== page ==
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Manhunt by Peter Bergen

CNN National Security Analyst Peter Bergen writes definitive account of ten-year search for Osama Bin Laden

Manhunt by Peter Bergen
  • On sale: January 1, 1970
  • Price: $
  • ISBN: 9780307955579
Contact: Penny Simon

Published to coincide with the first anniversary of bin Laden’s death, MANHUNT is based on unprecedented interviews with key players and exclusive access to bin Laden’s Abbottabad compound before it was demolished

• • • •

“Don’t turn on the light.” These were the last words bin Laden would ever utter. It was a moonless night, there were strange sounds of explosions, and bin Laden and his youngest wife were effectively trapped in the third-floor bedroom of his fortress-like compound. As the SEALs climbed the stairs, bin Laden opened the metal gate that blocked access to his room—a gate that could only be opened from the inside—and poked his head out to see what the commotion was. It was a fatal error. He would die with a “double tap” of shots to the chest and his left eye. It was May 1, 2011.

In MANHUNT: The Ten-Year Search for Bin Laden from 9/11 to Abbottabad (on sale May 1), CNN national security analyst Peter Bergen—America’s foremost writer on counterterrorism—offers an unforgettable, panoramic, inside account of how bin Laden was brought to justice. The book is the result of exhaustive research, unprecedented interviews with key players, and exclusive access to the Abbottabad compound in which bin Laden lived his final years. In fact, Bergen was the only outsider to tour the compound before it was destroyed by the Pakistani military. He is also one of only two journalists given access by the White House to the “treasure trove” of materials collected there.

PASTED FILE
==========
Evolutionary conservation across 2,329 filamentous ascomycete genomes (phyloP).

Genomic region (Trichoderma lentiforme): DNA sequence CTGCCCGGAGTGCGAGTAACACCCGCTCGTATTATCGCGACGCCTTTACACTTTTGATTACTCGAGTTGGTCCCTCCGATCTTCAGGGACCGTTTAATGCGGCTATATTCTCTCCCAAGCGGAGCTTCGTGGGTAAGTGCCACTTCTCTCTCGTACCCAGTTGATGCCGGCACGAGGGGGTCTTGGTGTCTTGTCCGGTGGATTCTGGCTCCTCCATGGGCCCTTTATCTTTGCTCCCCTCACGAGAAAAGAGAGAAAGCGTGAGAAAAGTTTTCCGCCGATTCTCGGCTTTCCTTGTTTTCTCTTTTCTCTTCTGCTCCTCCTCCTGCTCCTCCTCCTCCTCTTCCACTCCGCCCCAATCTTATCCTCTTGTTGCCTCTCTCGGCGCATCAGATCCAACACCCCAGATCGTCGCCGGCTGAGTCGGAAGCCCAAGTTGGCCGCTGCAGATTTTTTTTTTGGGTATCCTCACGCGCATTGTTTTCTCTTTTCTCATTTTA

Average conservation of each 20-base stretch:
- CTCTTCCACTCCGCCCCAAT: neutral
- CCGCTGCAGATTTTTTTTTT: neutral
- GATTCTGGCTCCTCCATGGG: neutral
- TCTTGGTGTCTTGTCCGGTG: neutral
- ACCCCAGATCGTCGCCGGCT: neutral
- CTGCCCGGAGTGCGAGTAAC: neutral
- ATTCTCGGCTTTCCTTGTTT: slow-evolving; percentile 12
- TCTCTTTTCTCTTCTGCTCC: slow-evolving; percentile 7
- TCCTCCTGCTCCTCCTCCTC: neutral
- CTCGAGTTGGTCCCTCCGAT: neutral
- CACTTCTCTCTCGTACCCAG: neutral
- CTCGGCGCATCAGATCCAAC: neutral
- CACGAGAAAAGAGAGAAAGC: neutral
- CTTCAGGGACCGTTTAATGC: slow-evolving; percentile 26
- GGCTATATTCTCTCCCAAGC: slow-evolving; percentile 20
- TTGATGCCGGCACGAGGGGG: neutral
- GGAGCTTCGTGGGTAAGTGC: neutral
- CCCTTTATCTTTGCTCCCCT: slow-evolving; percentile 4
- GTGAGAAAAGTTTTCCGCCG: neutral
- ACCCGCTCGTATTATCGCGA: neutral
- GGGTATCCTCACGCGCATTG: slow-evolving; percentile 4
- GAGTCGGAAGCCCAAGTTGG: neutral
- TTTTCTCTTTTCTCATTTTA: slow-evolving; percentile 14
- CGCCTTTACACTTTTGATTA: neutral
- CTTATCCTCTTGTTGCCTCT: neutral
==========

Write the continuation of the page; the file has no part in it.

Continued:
Bergen’s account of the raid itself is riveting, but it is only one element of a decade-long story that began on September 12, 2001. Where did bin Laden hide after the 9/11 attacks, and how did he evade capture? What blind avenues did the CIA travel, and what clues finally led them to him? How did the SEALs prepare for Operation Neptune Spear? Why did President Obama decide to proceed with the raid despite the recommendations of two of his top three advisors—Vice President Biden and Defense Secretary Robert Gates—that he not do so?

In a sense, Peter Bergen has been preparing to write this book ever since he met bin Laden in the middle of the night in a mud hut in the mountains of eastern Afghanistan in early 1997. In the course of that interview bin Laden surprised Bergen by declaring war on the United States on camera, the first time he had done so before a Western audience. To report MANHUNT, Bergen spoke to a variety of Pakistani security and military officials who investigated the SEAL raid and who debriefed bin Laden’s wives and children. On the U.S. side, he spoke to almost every senior official at the White House, Defense Department, CIA, State Department, National Counterterrorism Center, and Office of the Director of National Intelligence, which was responsible for building and assessing the intelligence on bin Laden, weighing the possible courses of action in response to the suspected bin Laden compound, and overseeing the execution of the raid. Many are quoted by name, but several could not be quoted directly due to the sensitivity of aspects of the mission.